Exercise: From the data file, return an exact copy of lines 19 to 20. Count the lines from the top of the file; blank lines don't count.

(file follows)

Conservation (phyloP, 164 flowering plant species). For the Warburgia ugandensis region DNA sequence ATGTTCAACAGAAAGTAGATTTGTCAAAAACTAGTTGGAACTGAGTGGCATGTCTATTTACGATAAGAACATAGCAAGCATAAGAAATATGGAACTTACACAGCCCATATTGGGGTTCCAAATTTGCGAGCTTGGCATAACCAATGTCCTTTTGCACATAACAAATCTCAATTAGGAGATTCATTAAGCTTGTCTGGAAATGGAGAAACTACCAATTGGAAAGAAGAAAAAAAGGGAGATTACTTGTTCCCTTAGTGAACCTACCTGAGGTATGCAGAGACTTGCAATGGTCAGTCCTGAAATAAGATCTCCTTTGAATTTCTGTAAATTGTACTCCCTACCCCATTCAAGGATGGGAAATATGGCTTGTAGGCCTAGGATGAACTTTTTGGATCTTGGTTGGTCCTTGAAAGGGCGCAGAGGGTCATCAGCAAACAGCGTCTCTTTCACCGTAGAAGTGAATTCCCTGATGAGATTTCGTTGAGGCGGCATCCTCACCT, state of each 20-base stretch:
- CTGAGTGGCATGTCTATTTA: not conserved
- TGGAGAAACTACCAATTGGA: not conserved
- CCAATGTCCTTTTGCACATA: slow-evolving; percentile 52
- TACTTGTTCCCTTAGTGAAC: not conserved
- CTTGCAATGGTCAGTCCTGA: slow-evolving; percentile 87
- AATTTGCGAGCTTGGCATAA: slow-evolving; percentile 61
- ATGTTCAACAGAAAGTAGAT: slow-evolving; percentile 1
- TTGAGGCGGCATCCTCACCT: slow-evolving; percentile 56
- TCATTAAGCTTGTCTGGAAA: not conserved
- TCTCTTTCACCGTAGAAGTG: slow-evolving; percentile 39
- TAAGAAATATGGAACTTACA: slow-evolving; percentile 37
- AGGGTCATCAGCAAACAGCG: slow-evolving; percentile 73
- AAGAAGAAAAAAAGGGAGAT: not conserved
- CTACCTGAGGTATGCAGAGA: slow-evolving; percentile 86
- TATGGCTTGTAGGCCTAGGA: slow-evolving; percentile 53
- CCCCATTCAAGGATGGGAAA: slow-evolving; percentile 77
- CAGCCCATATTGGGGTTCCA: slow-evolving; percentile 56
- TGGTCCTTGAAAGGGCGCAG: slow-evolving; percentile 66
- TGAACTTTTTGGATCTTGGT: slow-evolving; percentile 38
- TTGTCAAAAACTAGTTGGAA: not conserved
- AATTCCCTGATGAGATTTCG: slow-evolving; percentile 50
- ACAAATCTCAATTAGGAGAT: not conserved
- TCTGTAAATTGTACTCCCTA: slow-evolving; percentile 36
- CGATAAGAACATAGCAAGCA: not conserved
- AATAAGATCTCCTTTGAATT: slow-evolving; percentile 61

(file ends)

- TGGTCCTTGAAAGGGCGCAG: slow-evolving; percentile 66
- TGAACTTTTTGGATCTTGGT: slow-evolving; percentile 38